fn1. Of course, Christians who use the methods of Post Modernist Critique don't accept the premises that undergird them, but they are pragmatic in that they understand in a pluralistic society they can't achieve a monopoly position for their Truths and so simply try to attain the most favorable perch possible-by any means necessary.

Posted by razib at 03:56 PM

Nietzsche The Gay Science, Verse 111:

Origin of the Logical. How did logic come into existence in man's head? Certainly out of illogic, whose realm originally must have been immense. Innumerable beings who made inferences in a way different from ours perished: for all that, their ways might have been truer! Those, for example, who did not know how to find often enough what is "equal" as regards both nourishment and hostile animals, who subsumed things too slowly and cautiously, were favored with a lesser probability of survival than those who guessed immediately upon encountering similar instances that they must be equal. The dominant tendency, however, to treat as equal what is merely similar, an illogical tendency—for nothing is really equal—is what first created any basis for logic.

In order that the concept of substance could originate—which is indispensable for logic although in the strictest sense nothing real corresponds to it—it was likewise necessary that for a long time one did not see nor perceive the changes in things; the beings that did not see so precisely had an advantage over those that saw everything "in flux." At bottom, every high degree of caution in making inferences and every skeptical tendency constitute a great danger for life. No living beings would have survived if the opposite tendency, to affirm rather than suspend judgment, to err and make up things rather than wait, to assent rather than negate, to pass judgment rather than be just—had not been bred to the point where it became extraordinarily strong.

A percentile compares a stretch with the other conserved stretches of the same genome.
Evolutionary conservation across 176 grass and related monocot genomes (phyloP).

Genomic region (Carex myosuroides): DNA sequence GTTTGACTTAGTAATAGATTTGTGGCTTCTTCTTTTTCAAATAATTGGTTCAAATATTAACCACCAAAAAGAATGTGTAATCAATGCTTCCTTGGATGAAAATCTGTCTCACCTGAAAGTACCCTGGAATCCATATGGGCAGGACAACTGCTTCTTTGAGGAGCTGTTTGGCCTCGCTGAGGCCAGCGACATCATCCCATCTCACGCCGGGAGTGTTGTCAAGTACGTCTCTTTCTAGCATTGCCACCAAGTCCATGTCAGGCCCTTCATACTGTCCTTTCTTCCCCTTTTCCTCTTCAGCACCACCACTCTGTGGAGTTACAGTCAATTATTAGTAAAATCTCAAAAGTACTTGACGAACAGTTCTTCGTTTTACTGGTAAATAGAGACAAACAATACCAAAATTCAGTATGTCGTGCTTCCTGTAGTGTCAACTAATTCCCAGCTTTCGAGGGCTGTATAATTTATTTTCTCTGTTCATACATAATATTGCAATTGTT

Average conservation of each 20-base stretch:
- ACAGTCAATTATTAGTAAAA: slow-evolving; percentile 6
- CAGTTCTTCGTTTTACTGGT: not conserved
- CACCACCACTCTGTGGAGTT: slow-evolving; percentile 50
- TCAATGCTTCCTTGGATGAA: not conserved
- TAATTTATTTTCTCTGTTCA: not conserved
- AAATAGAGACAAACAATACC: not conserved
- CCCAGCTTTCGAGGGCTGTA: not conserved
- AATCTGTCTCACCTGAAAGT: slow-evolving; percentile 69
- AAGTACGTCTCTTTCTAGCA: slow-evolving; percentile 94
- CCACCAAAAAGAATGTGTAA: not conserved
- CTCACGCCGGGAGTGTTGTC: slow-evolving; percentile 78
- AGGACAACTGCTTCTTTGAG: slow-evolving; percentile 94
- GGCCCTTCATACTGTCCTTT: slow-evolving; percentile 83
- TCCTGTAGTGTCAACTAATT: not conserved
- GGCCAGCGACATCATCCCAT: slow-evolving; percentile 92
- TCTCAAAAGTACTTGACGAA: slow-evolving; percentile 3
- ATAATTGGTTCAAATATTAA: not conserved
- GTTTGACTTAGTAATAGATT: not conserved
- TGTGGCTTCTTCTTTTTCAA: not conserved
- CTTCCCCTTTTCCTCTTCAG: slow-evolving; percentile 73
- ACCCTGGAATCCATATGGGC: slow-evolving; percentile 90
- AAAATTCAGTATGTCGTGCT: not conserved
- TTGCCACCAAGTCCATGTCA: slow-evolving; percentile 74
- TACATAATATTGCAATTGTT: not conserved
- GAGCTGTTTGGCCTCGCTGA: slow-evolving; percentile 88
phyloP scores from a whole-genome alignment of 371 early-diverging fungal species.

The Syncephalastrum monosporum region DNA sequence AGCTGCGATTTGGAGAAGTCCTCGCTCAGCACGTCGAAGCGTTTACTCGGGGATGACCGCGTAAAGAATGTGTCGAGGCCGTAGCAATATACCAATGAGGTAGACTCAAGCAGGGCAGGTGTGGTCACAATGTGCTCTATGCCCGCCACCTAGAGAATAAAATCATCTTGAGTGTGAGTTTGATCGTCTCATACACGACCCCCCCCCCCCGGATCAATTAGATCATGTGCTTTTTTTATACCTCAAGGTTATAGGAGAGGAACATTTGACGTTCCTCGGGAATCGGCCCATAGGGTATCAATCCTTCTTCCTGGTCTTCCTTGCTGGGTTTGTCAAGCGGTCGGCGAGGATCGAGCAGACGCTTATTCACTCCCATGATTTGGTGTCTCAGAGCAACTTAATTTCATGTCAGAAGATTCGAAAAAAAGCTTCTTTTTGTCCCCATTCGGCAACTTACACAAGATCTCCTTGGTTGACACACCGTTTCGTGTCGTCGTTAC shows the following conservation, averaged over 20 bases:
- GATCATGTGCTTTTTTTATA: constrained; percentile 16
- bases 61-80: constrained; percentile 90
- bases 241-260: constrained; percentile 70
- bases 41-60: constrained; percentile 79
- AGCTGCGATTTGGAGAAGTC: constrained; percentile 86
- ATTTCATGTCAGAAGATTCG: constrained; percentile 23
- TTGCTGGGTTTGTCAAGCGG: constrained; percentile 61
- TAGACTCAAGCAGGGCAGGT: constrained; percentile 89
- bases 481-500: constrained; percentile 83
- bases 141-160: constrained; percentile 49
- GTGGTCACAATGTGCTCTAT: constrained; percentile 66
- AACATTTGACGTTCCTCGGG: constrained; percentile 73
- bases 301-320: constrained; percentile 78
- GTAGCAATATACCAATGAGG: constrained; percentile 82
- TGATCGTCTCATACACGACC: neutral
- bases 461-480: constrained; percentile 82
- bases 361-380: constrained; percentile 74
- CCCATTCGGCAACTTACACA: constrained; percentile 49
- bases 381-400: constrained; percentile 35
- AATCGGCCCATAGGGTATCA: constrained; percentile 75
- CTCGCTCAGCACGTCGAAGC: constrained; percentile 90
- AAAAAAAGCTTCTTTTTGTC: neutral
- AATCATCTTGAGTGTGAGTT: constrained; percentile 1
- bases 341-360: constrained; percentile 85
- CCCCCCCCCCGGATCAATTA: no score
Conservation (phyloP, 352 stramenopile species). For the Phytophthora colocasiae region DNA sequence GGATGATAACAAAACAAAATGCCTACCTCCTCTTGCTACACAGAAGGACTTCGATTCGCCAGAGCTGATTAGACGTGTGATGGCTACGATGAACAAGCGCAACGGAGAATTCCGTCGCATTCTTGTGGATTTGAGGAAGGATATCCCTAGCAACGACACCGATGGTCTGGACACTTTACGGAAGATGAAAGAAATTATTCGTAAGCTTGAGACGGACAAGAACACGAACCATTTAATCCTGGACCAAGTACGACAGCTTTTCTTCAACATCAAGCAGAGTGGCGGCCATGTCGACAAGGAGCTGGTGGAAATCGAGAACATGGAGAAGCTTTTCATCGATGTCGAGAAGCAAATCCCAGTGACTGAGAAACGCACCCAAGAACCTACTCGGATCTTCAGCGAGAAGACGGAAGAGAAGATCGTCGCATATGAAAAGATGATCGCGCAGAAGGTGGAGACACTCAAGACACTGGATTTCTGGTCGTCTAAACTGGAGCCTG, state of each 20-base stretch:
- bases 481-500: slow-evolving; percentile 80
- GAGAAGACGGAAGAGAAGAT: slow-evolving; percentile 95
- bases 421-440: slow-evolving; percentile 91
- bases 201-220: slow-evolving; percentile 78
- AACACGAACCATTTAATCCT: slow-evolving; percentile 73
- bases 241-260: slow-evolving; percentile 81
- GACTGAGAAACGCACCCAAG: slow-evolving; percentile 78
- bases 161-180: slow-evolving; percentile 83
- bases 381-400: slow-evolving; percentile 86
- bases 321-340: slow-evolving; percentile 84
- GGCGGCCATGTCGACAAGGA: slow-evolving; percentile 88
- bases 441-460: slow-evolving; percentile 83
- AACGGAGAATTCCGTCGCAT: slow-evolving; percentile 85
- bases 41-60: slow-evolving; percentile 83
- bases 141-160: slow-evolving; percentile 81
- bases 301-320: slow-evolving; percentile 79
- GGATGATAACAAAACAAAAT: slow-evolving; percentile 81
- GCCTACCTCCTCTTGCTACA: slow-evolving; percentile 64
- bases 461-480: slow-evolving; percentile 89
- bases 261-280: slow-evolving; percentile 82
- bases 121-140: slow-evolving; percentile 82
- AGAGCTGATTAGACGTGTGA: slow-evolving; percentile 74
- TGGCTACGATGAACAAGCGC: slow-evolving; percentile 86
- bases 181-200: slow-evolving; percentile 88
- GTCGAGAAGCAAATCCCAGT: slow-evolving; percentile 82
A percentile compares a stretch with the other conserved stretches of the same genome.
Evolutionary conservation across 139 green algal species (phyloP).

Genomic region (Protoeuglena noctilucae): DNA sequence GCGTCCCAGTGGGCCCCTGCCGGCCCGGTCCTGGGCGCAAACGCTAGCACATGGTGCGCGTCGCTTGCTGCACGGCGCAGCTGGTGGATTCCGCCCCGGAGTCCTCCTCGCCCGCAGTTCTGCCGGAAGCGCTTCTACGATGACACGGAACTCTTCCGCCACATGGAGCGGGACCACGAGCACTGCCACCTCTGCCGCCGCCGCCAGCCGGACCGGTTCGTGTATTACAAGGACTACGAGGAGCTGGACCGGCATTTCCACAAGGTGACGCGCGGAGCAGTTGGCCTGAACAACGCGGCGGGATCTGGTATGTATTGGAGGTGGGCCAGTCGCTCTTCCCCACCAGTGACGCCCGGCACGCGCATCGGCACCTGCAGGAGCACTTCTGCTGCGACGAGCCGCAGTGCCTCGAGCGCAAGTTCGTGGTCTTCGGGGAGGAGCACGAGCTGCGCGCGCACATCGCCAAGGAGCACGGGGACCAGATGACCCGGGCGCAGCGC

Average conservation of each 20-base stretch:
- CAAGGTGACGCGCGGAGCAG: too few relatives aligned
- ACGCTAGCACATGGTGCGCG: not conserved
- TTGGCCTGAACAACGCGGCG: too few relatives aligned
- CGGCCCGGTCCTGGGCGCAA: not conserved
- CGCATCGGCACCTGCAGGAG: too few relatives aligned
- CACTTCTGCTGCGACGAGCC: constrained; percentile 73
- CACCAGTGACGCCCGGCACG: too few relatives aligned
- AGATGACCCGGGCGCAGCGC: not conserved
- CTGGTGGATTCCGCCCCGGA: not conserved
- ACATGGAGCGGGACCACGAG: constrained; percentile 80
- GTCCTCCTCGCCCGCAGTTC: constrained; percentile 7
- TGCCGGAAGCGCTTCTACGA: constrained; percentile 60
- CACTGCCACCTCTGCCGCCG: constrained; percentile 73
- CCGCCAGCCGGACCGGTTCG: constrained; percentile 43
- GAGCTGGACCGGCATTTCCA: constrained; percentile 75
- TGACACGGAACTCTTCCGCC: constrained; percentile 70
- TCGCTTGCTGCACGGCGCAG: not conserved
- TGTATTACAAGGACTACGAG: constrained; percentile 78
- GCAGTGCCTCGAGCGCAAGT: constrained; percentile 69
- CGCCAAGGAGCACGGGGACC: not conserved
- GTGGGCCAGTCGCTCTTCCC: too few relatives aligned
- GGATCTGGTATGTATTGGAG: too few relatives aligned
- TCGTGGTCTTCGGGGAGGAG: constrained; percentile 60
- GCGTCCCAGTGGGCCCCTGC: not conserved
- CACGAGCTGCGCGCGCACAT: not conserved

The course of logical ideas and inferences in our brain today corresponds to a process and a struggle among impulses that are, taken singly, very illogical and unjust; we generally experience only the result of this struggle: this primeval mechanism now runs its course so quickly and is so well concealed.

Posted by: martin at November 11, 2003 06:49 PM

Nice quote. Nietzsche rocks, as usual.

Posted by: bbartlog at November 12, 2003 06:47 AM

Yep. Our hard won scientific achievements might be a peacock's tail.

Posted by: martin at November 12, 2003 03:21 PM

Someone who was familiar with Aristotle, or logic, would fix Nietzsche's screed in the following manner. Where N. says we are ignoring differences and pretending equalities to produce 'logic', a better way of putting it is that the successful creature differentiates between 'essential qualities' and 'accidental qualities', in the Aristotelian sense, better than the unsuccessful creature, and ignores the accidents and concentrates on the essentials. If you read the passage that way, you'll see that N.'s thoughts on this topic are obviously silly.

Posted by: j mct at November 12, 2003 08:47 PM